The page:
Why does salary sacrificing to your super fund save you tax?

Cara Brett 13 December 2015

Being a finance nerd, I like to read other people’s blog and articles on financial issues. I find them interesting and get great ideas for blogs of my own. One thing I see time and time again is the recommendation to salary sacrifice into super to save on tax. Whilst this is pretty commonly said, it is rarely discussed how or why you can save on tax.

One thing that should be noted right off the bat is that this is not ALWAYS true.


If you make under the tax free threshold (currently $18,200) it is arguable you pay MORE tax. This is relatively uncommon amongst my clients so I will discuss the more likely scenario for them

Most of my clients tend to make over $100k per year. Very few of them make over $180k so whilst they are well off, they are certainly not rushing out to buy luxury yachts. In this income tax category, these clients are taxed at a rate of 37% for every dollar they earn over $80,000.

For these clients, if they salary sacrifice into super (assuming the amount is under contribution caps), they will pay tax at 15%. This means a tax saving of 17c in the dollar on the amount contributed. To put that into perspective, if you earned 17% on your investments in one year, you would be jumping for joy! Assuming my client salary scarified $15k into their super that year and that all of that amount was taxed at the 37% rate, this would mean they have essentially saved $2,550.

But the tax advantages don’t end there. That $15,000 would be invested in line with their superannuation investments. Now presumably those investments should provide earnings. If my client had invested outside of super, they would need to pay tax on those earnings at their marginal rate, which is at 37c in the dollar. On the earnings in their super, they are taxed at 15% again! That is another 17c in the dollar tax saving.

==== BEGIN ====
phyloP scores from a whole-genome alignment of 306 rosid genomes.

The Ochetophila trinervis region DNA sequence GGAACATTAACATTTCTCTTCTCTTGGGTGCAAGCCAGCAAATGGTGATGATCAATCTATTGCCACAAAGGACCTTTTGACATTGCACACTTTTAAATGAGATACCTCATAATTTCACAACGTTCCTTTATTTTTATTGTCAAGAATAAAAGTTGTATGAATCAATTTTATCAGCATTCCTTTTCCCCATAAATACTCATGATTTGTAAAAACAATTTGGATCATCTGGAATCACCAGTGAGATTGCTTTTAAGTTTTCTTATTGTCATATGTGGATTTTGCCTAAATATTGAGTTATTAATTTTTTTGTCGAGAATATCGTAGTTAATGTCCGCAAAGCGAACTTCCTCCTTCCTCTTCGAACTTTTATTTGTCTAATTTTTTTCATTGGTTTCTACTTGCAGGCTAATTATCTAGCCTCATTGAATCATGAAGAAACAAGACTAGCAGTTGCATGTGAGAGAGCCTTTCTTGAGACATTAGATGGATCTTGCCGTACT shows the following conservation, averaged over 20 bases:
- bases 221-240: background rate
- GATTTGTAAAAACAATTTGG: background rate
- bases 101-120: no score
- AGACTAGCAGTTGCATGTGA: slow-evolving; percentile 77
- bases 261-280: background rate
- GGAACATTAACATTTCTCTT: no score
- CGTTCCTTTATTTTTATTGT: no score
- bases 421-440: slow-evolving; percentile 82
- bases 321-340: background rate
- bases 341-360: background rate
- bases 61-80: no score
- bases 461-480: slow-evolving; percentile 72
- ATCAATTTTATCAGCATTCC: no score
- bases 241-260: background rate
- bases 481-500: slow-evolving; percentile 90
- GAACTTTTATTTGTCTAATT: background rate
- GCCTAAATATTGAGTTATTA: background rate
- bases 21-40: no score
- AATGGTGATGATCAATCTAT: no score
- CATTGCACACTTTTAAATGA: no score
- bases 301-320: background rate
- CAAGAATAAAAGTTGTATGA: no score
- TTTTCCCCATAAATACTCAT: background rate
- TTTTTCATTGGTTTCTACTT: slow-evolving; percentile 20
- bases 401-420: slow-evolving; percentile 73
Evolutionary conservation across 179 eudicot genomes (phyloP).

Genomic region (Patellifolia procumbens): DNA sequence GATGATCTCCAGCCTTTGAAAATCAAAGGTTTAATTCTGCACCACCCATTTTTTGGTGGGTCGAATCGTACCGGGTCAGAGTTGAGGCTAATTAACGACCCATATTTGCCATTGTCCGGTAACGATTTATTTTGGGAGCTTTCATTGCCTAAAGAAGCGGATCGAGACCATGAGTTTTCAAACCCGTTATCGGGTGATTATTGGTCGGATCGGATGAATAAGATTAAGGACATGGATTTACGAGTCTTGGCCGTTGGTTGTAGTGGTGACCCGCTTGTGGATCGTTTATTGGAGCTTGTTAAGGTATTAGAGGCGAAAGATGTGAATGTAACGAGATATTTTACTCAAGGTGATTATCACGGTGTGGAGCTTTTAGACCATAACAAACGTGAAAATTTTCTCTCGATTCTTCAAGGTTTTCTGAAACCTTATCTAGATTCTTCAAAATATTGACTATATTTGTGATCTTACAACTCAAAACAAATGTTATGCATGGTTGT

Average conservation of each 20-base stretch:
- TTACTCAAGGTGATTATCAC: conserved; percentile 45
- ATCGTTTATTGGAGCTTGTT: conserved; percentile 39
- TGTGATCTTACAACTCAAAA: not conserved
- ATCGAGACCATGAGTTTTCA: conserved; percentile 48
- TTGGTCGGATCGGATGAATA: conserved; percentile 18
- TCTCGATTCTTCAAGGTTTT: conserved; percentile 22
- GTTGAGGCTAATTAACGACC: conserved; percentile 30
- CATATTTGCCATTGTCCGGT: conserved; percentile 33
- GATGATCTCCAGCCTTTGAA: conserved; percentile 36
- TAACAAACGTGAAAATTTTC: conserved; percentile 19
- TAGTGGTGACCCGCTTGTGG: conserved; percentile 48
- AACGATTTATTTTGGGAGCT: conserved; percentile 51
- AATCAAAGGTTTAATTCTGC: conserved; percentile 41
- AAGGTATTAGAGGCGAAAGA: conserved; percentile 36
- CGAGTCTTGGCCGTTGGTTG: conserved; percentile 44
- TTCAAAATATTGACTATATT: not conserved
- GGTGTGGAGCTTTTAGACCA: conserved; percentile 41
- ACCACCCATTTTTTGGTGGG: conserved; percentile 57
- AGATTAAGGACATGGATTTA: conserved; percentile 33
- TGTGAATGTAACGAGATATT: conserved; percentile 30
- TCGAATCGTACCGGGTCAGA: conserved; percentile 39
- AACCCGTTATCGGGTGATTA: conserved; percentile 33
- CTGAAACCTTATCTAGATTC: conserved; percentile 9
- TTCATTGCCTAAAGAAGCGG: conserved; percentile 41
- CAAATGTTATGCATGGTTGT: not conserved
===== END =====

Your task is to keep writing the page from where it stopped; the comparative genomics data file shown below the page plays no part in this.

Now we all know the disadvantages of investing in super. What you make up in tax savings you lose in flexibility to access the money whenever you want. However, in circumstances where the client wished to save for their retirement anyway, it just makes logical sense to utilise the superannuation environment.

Now if the client held the investments outside of super, when they finally sold them, they would be subject to Capital Gains Tax (CGT). This is quite complex but generally, assume that the increase in value (divided by 2) will be taxed at the investor’s marginal rate. However, if the investor has reached a condition of release within their super fund and has reached their preservation age, provided the benefits have been taxed in the fund and they are taking a lump sum, they will pay no tax on realisation of those benefits. Now I must caveat this before you get carried away. Withdrawing from your super is a complex issue and one that can change from time to time. Before taking any steps to withdraw money from your super, make sure you seek advice as there can be tax consequences which are not outlined above.

So there you have it, a very high level of overview of how and why salary sacrificing into your super fund can be tax beneficial. The next step once you’ve started salary sacrificing is picking the right investments. If you want to talk super, why not contact us? Our first meeting is always free.

As always please leave any questions below.

This post is from our resident Financial Planner Cara Brett, check out her details in the About Us section.

Posted in: Cara Brett and Superannuation

About the author: Cara Brett

Cara Brett proudly heads up Bounce Financial - founded in 2014 after a successful, decade-long career in the financial services industry. Cara’s experience encompasses both the financial product and financial advice sides. This gives her a comprehensive and holistic knowledge of all facets of financial planning.